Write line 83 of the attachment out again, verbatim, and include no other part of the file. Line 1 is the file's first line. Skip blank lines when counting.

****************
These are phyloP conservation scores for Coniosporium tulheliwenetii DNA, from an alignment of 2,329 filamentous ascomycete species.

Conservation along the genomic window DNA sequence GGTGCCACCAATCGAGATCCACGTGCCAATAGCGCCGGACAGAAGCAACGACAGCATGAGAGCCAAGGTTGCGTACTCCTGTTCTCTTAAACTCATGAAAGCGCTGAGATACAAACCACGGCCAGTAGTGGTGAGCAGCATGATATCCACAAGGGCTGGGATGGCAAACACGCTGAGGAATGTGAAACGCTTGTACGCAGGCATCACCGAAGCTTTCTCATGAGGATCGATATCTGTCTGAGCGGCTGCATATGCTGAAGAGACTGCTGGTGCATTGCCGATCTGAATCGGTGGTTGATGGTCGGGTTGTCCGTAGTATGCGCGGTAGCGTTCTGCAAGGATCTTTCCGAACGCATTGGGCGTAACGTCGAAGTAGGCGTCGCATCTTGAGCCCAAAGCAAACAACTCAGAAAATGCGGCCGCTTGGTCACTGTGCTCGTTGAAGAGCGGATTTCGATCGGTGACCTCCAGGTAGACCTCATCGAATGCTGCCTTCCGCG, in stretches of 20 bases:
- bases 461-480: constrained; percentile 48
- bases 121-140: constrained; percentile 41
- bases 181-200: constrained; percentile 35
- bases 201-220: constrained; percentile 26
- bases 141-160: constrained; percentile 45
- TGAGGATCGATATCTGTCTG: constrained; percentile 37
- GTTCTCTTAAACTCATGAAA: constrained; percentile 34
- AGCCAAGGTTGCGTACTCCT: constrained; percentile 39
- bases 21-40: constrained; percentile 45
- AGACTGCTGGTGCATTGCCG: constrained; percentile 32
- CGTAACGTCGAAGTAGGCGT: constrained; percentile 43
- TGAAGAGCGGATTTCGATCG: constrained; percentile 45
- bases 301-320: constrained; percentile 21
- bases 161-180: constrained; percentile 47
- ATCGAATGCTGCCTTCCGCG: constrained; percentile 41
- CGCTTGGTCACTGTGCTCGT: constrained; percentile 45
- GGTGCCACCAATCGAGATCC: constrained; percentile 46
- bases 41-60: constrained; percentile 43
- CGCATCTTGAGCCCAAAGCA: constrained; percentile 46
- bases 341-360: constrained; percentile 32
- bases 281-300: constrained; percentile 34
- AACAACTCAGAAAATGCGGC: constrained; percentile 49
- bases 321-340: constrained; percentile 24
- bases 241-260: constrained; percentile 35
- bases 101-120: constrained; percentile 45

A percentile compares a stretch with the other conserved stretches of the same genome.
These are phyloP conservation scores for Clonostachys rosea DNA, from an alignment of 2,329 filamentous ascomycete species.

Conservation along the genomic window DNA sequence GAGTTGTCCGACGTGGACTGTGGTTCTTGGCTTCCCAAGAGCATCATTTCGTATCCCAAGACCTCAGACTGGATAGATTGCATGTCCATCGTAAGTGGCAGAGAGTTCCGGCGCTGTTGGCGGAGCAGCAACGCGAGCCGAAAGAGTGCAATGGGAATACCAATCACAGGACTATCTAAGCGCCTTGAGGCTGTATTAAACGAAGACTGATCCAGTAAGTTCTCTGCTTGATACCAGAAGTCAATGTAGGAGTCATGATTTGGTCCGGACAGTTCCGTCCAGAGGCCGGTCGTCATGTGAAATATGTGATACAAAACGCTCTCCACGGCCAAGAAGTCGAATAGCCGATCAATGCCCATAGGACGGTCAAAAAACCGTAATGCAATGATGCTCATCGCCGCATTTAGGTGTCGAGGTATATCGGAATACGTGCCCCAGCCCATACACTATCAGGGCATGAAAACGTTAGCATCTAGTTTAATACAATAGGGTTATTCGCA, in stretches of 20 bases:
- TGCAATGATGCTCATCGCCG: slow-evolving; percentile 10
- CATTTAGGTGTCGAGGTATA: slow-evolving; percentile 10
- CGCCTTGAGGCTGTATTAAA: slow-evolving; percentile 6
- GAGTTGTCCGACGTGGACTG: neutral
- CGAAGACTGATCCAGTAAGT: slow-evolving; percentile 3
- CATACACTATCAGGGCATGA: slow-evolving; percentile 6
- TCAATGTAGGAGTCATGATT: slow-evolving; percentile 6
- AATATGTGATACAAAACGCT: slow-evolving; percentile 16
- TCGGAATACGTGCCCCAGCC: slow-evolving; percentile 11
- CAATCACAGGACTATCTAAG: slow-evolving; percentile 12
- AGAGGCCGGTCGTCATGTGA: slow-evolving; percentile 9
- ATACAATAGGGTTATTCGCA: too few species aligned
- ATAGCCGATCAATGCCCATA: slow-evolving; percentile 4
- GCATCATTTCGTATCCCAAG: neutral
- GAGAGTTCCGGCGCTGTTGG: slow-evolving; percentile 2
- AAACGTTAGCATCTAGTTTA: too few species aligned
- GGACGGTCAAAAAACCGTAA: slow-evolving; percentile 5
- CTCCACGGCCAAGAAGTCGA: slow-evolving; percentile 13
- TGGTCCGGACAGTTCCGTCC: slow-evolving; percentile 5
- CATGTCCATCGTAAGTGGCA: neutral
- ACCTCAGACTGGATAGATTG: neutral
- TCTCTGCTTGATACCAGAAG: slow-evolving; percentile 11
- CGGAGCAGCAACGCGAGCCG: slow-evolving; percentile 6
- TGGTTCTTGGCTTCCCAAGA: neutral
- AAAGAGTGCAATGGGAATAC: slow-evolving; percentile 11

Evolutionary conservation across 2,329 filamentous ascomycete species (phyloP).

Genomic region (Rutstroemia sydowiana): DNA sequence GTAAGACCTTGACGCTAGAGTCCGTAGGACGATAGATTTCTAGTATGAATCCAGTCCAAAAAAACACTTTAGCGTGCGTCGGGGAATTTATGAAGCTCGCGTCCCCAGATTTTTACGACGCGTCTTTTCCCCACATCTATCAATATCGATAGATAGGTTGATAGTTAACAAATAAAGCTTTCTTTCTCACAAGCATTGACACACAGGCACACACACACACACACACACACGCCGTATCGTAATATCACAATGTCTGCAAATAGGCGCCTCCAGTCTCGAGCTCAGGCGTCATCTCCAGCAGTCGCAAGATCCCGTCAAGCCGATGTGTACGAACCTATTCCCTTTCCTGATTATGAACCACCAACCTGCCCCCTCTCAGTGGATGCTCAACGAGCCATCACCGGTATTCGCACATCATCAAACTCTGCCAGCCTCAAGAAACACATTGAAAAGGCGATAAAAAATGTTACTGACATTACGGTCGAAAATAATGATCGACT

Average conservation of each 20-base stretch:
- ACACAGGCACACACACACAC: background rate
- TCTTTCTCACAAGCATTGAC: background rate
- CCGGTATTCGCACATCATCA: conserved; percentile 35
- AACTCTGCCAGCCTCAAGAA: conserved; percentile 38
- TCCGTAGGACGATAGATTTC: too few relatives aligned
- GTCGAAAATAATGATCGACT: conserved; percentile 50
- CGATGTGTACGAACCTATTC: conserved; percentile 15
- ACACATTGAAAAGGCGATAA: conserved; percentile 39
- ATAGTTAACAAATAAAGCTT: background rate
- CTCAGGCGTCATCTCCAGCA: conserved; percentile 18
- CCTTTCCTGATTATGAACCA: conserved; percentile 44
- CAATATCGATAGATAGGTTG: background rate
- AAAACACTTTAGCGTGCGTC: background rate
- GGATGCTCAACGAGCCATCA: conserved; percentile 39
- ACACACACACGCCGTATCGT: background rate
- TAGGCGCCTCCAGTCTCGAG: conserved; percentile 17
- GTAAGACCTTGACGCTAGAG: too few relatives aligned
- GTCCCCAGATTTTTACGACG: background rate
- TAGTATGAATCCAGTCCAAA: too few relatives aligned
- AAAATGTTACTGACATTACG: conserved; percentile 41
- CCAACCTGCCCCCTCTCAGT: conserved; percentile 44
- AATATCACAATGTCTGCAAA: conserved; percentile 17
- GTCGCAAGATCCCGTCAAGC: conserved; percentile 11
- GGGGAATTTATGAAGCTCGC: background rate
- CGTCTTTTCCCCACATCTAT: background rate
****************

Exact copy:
- CGTCTTTTCCCCACATCTAT: background rate